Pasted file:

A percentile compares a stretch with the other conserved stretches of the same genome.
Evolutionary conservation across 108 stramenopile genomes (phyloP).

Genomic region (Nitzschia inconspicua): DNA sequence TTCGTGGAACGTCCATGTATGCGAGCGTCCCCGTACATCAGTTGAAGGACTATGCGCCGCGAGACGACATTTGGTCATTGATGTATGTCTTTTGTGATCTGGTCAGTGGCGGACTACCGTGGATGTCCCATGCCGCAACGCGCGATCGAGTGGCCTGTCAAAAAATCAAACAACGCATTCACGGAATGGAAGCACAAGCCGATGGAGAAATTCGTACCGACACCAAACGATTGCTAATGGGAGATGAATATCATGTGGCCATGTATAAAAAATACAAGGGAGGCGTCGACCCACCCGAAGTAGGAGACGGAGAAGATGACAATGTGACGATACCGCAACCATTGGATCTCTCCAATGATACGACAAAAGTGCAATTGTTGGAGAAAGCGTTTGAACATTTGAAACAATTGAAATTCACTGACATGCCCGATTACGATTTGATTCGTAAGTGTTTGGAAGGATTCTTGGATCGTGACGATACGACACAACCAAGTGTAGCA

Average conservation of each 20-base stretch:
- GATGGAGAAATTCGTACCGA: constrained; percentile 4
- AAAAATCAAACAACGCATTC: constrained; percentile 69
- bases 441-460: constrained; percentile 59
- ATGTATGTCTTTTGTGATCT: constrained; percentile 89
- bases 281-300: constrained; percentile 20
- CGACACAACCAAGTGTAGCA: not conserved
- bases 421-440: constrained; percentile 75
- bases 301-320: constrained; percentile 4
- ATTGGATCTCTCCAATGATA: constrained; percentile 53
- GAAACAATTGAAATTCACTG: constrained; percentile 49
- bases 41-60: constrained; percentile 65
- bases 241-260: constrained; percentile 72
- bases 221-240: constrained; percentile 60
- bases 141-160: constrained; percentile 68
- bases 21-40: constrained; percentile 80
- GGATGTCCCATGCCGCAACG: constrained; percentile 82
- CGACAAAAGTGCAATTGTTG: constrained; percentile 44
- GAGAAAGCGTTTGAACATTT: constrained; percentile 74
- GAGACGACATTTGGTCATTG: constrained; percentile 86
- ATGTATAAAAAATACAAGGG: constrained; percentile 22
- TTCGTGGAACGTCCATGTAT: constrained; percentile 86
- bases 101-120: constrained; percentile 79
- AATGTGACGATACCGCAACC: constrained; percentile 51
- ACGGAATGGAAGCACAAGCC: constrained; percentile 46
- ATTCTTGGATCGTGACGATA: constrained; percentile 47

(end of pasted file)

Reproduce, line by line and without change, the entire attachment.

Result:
A percentile compares a stretch with the other conserved stretches of the same genome.
Evolutionary conservation across 108 stramenopile genomes (phyloP).

Genomic region (Nitzschia inconspicua): DNA sequence TTCGTGGAACGTCCATGTATGCGAGCGTCCCCGTACATCAGTTGAAGGACTATGCGCCGCGAGACGACATTTGGTCATTGATGTATGTCTTTTGTGATCTGGTCAGTGGCGGACTACCGTGGATGTCCCATGCCGCAACGCGCGATCGAGTGGCCTGTCAAAAAATCAAACAACGCATTCACGGAATGGAAGCACAAGCCGATGGAGAAATTCGTACCGACACCAAACGATTGCTAATGGGAGATGAATATCATGTGGCCATGTATAAAAAATACAAGGGAGGCGTCGACCCACCCGAAGTAGGAGACGGAGAAGATGACAATGTGACGATACCGCAACCATTGGATCTCTCCAATGATACGACAAAAGTGCAATTGTTGGAGAAAGCGTTTGAACATTTGAAACAATTGAAATTCACTGACATGCCCGATTACGATTTGATTCGTAAGTGTTTGGAAGGATTCTTGGATCGTGACGATACGACACAACCAAGTGTAGCA

Average conservation of each 20-base stretch:
- GATGGAGAAATTCGTACCGA: constrained; percentile 4
- AAAAATCAAACAACGCATTC: constrained; percentile 69
- bases 441-460: constrained; percentile 59
- ATGTATGTCTTTTGTGATCT: constrained; percentile 89
- bases 281-300: constrained; percentile 20
- CGACACAACCAAGTGTAGCA: not conserved
- bases 421-440: constrained; percentile 75
- bases 301-320: constrained; percentile 4
- ATTGGATCTCTCCAATGATA: constrained; percentile 53
- GAAACAATTGAAATTCACTG: constrained; percentile 49
- bases 41-60: constrained; percentile 65
- bases 241-260: constrained; percentile 72
- bases 221-240: constrained; percentile 60
- bases 141-160: constrained; percentile 68
- bases 21-40: constrained; percentile 80
- GGATGTCCCATGCCGCAACG: constrained; percentile 82
- CGACAAAAGTGCAATTGTTG: constrained; percentile 44
- GAGAAAGCGTTTGAACATTT: constrained; percentile 74
- GAGACGACATTTGGTCATTG: constrained; percentile 86
- ATGTATAAAAAATACAAGGG: constrained; percentile 22
- TTCGTGGAACGTCCATGTAT: constrained; percentile 86
- bases 101-120: constrained; percentile 79
- AATGTGACGATACCGCAACC: constrained; percentile 51
- ACGGAATGGAAGCACAAGCC: constrained; percentile 46
- ATTCTTGGATCGTGACGATA: constrained; percentile 47